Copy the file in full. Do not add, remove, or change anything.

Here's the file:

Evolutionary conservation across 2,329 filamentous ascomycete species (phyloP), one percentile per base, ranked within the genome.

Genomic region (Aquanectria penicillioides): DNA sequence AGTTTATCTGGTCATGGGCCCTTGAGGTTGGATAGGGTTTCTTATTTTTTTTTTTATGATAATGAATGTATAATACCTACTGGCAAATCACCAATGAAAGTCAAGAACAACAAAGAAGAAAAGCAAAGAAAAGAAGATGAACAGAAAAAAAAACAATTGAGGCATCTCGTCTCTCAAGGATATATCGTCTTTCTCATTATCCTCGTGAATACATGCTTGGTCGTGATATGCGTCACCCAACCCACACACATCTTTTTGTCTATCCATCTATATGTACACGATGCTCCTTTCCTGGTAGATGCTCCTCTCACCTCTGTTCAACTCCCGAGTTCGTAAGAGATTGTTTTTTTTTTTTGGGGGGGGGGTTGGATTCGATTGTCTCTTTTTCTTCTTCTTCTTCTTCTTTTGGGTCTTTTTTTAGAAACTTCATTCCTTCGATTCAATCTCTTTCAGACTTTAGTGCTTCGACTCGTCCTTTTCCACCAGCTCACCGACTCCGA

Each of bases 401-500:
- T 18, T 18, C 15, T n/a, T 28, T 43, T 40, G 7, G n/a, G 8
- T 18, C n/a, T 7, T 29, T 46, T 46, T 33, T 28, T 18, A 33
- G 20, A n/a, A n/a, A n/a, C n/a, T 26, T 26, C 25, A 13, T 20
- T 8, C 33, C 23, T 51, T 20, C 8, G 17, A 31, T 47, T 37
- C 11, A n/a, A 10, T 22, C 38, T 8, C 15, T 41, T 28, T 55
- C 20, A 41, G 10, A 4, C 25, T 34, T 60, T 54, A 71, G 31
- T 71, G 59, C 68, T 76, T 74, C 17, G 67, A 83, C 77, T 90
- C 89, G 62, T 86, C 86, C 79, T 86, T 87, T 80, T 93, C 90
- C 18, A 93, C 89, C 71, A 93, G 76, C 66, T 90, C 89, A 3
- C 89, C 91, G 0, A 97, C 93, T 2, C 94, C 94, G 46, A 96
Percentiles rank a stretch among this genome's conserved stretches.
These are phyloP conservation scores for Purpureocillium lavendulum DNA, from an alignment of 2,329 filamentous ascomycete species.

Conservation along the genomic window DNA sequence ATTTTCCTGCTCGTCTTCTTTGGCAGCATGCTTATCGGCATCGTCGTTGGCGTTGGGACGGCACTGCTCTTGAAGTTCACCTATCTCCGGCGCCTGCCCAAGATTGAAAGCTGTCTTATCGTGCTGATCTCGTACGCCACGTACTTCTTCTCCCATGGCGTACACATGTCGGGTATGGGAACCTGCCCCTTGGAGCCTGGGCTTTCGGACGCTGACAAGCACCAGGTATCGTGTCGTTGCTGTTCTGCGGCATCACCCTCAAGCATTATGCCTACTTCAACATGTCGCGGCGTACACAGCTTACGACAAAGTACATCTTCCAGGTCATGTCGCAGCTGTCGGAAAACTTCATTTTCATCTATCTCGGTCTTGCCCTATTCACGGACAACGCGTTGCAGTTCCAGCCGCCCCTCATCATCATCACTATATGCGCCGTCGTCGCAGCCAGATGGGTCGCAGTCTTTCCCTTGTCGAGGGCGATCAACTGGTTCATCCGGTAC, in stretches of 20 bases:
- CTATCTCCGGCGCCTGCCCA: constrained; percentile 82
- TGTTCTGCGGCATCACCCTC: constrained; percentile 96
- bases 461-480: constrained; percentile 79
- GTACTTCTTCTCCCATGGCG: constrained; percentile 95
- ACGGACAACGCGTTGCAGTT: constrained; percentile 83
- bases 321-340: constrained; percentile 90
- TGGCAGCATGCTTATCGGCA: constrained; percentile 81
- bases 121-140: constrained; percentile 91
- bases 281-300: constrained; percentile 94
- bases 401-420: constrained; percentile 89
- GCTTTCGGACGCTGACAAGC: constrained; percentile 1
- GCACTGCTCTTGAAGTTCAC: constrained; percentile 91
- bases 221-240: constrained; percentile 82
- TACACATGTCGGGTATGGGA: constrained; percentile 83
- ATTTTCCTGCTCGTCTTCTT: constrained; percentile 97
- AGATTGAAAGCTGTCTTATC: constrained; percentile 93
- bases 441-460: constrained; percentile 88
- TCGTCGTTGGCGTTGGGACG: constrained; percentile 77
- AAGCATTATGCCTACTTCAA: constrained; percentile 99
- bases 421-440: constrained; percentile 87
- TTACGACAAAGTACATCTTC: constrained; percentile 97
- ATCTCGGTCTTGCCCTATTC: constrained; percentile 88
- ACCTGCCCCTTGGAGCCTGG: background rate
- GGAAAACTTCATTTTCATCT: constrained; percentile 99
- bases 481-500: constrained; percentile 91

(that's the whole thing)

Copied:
Evolutionary conservation across 2,329 filamentous ascomycete species (phyloP), one percentile per base, ranked within the genome.

Genomic region (Aquanectria penicillioides): DNA sequence AGTTTATCTGGTCATGGGCCCTTGAGGTTGGATAGGGTTTCTTATTTTTTTTTTTATGATAATGAATGTATAATACCTACTGGCAAATCACCAATGAAAGTCAAGAACAACAAAGAAGAAAAGCAAAGAAAAGAAGATGAACAGAAAAAAAAACAATTGAGGCATCTCGTCTCTCAAGGATATATCGTCTTTCTCATTATCCTCGTGAATACATGCTTGGTCGTGATATGCGTCACCCAACCCACACACATCTTTTTGTCTATCCATCTATATGTACACGATGCTCCTTTCCTGGTAGATGCTCCTCTCACCTCTGTTCAACTCCCGAGTTCGTAAGAGATTGTTTTTTTTTTTTGGGGGGGGGGTTGGATTCGATTGTCTCTTTTTCTTCTTCTTCTTCTTCTTTTGGGTCTTTTTTTAGAAACTTCATTCCTTCGATTCAATCTCTTTCAGACTTTAGTGCTTCGACTCGTCCTTTTCCACCAGCTCACCGACTCCGA

Each of bases 401-500:
- T 18, T 18, C 15, T n/a, T 28, T 43, T 40, G 7, G n/a, G 8
- T 18, C n/a, T 7, T 29, T 46, T 46, T 33, T 28, T 18, A 33
- G 20, A n/a, A n/a, A n/a, C n/a, T 26, T 26, C 25, A 13, T 20
- T 8, C 33, C 23, T 51, T 20, C 8, G 17, A 31, T 47, T 37
- C 11, A n/a, A 10, T 22, C 38, T 8, C 15, T 41, T 28, T 55
- C 20, A 41, G 10, A 4, C 25, T 34, T 60, T 54, A 71, G 31
- T 71, G 59, C 68, T 76, T 74, C 17, G 67, A 83, C 77, T 90
- C 89, G 62, T 86, C 86, C 79, T 86, T 87, T 80, T 93, C 90
- C 18, A 93, C 89, C 71, A 93, G 76, C 66, T 90, C 89, A 3
- C 89, C 91, G 0, A 97, C 93, T 2, C 94, C 94, G 46, A 96
Percentiles rank a stretch among this genome's conserved stretches.
These are phyloP conservation scores for Purpureocillium lavendulum DNA, from an alignment of 2,329 filamentous ascomycete species.

Conservation along the genomic window DNA sequence ATTTTCCTGCTCGTCTTCTTTGGCAGCATGCTTATCGGCATCGTCGTTGGCGTTGGGACGGCACTGCTCTTGAAGTTCACCTATCTCCGGCGCCTGCCCAAGATTGAAAGCTGTCTTATCGTGCTGATCTCGTACGCCACGTACTTCTTCTCCCATGGCGTACACATGTCGGGTATGGGAACCTGCCCCTTGGAGCCTGGGCTTTCGGACGCTGACAAGCACCAGGTATCGTGTCGTTGCTGTTCTGCGGCATCACCCTCAAGCATTATGCCTACTTCAACATGTCGCGGCGTACACAGCTTACGACAAAGTACATCTTCCAGGTCATGTCGCAGCTGTCGGAAAACTTCATTTTCATCTATCTCGGTCTTGCCCTATTCACGGACAACGCGTTGCAGTTCCAGCCGCCCCTCATCATCATCACTATATGCGCCGTCGTCGCAGCCAGATGGGTCGCAGTCTTTCCCTTGTCGAGGGCGATCAACTGGTTCATCCGGTAC, in stretches of 20 bases:
- CTATCTCCGGCGCCTGCCCA: constrained; percentile 82
- TGTTCTGCGGCATCACCCTC: constrained; percentile 96
- bases 461-480: constrained; percentile 79
- GTACTTCTTCTCCCATGGCG: constrained; percentile 95
- ACGGACAACGCGTTGCAGTT: constrained; percentile 83
- bases 321-340: constrained; percentile 90
- TGGCAGCATGCTTATCGGCA: constrained; percentile 81
- bases 121-140: constrained; percentile 91
- bases 281-300: constrained; percentile 94
- bases 401-420: constrained; percentile 89
- GCTTTCGGACGCTGACAAGC: constrained; percentile 1
- GCACTGCTCTTGAAGTTCAC: constrained; percentile 91
- bases 221-240: constrained; percentile 82
- TACACATGTCGGGTATGGGA: constrained; percentile 83
- ATTTTCCTGCTCGTCTTCTT: constrained; percentile 97
- AGATTGAAAGCTGTCTTATC: constrained; percentile 93
- bases 441-460: constrained; percentile 88
- TCGTCGTTGGCGTTGGGACG: constrained; percentile 77
- AAGCATTATGCCTACTTCAA: constrained; percentile 99
- bases 421-440: constrained; percentile 87
- TTACGACAAAGTACATCTTC: constrained; percentile 97
- ATCTCGGTCTTGCCCTATTC: constrained; percentile 88
- ACCTGCCCCTTGGAGCCTGG: background rate
- GGAAAACTTCATTTTCATCT: constrained; percentile 99
- bases 481-500: constrained; percentile 91